Let’s try to make the Angels great again

The Los Angeles Angels are probably not making the playoffs this year. They currently sit in last place in their division, sporting the second worst record in the American League. They’re almost as far out of the Wild Card race as they are in the division.

But the Angels aren’t the rebuilding kind – their owner is too rich, and the desire to win too strong, to commit to a years-long reclamation project. It’s clear, though, that changes need to be made. The Angels aren’t anywhere close to contending as currently constructed, and their farm system ranks as one of the worst in the game.

So how does a team that refuses to rebuild, uh, rebuild? There are a few steps they can take to try to make it back into the playoff picture next year:

Admit defeat: Sure, there’s a lot of baseball left to be played. But the Angels are going nowhere this year, and the sooner they admit that to themselves the better. That means no trading away whatever prospects are left in their system (and there aren’t many), identifying which players on the current roster are expendable, and make moves with an eye towards next year and beyond. There’s no shame in throwing in the towel when it’s clear the season is lost.

at Angel Stadium of Anaheim on June 24, 2016 in Anaheim, California.

at Angel Stadium of Anaheim on June 24, 2016 in Anaheim, California.

Shop your expendable players: There are players on the roster currently that could help a contending team this year. A number of those players could be deemed expendable, guys the Angels could live without next year while getting something of value back now. For instance:

– Kole Calhoun, who’s having a career year at the plate, but will be 29 next year and eligible for arbitration. He could provide help to a contender like Cleveland or San Francisco that’s in need of an outfield bat and bring back something valuable.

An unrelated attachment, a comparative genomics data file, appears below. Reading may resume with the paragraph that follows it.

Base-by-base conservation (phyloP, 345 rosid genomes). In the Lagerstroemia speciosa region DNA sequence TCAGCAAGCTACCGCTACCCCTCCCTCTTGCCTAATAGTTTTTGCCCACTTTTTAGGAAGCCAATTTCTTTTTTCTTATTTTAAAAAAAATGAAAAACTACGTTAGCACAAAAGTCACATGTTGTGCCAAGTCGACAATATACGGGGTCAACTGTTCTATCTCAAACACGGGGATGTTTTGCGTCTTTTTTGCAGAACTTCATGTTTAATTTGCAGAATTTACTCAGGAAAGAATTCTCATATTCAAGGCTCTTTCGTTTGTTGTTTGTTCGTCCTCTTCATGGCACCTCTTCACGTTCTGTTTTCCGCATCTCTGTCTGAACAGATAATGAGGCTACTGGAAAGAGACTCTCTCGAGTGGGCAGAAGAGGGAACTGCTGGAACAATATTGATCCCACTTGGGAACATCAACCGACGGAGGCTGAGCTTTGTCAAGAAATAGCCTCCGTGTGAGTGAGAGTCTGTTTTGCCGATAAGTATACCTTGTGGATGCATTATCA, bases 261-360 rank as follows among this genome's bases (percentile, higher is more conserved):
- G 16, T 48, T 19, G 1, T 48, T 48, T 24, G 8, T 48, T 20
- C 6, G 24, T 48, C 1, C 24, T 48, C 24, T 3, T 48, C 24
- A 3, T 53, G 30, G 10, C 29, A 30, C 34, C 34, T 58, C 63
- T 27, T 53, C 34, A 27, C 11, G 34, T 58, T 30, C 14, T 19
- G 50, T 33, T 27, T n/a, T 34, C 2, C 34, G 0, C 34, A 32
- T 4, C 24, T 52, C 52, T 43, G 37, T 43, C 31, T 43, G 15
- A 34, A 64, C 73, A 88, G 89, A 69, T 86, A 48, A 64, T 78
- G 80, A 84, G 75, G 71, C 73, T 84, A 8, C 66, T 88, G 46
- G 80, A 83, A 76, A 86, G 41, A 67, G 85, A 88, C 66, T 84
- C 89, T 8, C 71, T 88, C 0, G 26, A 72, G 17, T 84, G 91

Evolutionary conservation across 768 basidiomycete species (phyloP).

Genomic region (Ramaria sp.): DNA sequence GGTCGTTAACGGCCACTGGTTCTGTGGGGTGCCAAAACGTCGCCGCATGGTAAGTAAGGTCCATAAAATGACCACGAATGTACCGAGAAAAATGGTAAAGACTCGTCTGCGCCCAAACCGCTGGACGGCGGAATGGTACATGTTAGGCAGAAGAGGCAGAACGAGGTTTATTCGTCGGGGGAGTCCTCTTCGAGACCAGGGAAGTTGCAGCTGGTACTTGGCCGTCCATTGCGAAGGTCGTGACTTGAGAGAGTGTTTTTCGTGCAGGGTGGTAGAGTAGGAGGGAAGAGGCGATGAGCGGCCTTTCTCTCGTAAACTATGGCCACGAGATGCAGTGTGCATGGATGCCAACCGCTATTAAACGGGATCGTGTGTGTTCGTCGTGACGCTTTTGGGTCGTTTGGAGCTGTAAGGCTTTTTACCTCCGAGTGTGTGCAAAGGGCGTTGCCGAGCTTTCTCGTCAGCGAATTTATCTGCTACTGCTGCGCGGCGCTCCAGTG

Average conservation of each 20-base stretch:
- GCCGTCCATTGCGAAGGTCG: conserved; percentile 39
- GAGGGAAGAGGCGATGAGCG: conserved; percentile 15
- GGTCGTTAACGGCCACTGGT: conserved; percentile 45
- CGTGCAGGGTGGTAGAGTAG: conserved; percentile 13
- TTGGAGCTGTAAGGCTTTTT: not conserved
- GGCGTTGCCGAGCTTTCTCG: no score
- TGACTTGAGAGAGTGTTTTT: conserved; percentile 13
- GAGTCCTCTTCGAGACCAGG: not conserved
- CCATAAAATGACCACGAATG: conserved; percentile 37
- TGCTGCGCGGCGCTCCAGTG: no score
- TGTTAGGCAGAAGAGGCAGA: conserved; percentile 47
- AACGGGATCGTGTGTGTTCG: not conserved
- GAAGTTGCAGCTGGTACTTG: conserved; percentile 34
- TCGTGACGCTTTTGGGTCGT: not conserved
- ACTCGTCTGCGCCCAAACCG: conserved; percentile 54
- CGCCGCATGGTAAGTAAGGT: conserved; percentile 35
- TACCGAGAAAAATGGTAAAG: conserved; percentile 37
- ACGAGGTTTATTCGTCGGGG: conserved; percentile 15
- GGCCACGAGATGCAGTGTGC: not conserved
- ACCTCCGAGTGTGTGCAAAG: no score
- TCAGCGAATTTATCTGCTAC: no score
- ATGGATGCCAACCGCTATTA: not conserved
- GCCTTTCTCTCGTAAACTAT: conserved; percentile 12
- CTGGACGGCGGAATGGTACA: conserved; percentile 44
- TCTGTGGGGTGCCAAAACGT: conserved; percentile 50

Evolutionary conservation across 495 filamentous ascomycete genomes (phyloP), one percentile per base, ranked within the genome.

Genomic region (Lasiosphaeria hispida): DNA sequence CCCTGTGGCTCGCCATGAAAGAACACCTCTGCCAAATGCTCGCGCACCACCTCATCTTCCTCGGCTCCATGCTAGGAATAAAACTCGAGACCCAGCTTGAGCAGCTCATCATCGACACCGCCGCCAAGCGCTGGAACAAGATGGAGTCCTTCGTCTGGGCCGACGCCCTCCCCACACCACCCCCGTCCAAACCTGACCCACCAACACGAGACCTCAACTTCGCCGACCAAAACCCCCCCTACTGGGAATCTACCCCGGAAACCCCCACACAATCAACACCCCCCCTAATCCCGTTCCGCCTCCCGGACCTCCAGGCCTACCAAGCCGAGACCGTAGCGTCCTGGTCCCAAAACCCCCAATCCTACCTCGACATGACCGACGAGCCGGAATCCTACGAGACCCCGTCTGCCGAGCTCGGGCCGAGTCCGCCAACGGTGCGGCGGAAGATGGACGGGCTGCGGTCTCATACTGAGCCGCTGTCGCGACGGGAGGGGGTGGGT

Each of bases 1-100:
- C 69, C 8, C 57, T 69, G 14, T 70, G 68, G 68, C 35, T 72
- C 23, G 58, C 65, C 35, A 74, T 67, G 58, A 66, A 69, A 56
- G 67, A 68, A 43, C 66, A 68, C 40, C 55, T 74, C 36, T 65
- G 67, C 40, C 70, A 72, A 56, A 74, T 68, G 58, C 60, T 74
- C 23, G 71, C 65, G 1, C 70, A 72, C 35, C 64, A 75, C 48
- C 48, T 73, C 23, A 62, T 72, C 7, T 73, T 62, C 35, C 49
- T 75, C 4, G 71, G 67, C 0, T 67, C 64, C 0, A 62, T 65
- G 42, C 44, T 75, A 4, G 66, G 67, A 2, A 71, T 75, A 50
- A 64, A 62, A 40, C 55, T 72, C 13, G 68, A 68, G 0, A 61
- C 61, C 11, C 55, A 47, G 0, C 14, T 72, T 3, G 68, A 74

– Yunel Escobar, who’d be enticing to a contender needing an infield bat. He’s going to be 34 next year and isn’t in the team’s long-term plans.

– Huston Street, because a last place team doesn’t need a high-priced closer. He may be having a down year, but his track record should attract plenty of interest on the market.

-Tim Lincecum and Jered Weaver, if any other team is willing to give up a prospect of any kind for them.

Don’t trade Mike Trout: Not unless it’s a deal that absolutely blows the Angels away. He’s signed to a reasonable deal (for someone with his talent) through 2020, and he’s still only 24 years old. He’s a franchise icon, the kind of player you build a team around. If you’re going to “rebuild,” it helps to already have arguably the best player in baseball to start with.

See if any of the minor leaguers can play: Projections aren’t always right. It’s possible that there are major league contributors in the Angels’ system, even if none of the prognosticators think so. Bring a few guys up over the last few months and see what they can do; if they perform, then that goes a long way towards making decisions for next year. If they fall on their face, it’s not like the Angels were winning anything this year, anyway. But they need to find out what, if anything, they have in their system.

Spend wisely: Next year’s free agent crop isn’t great, but the temptation will be there for the Angels to spend big in hopes of getting back into contention. They should resist this temptation if the fit isn’t right and not spend just to spend; that’s part of what put them in this position to begin with.

Accept that it might actually be a multi-year rebuild: Oh, who are we kidding? There’s no way that happens. These are the Angels we’re talking about, so there’s probably no way any of these actually happen. I can’t wait to see how much they spend this winter.

About Dave Tobener

Dave Tobener has been writing about baseball for the better part of a decade. He's been to more Giants games than he can remember and was there when Ruben Rivera forgot how to run the bases. Follow him on Twitter: @gggiants

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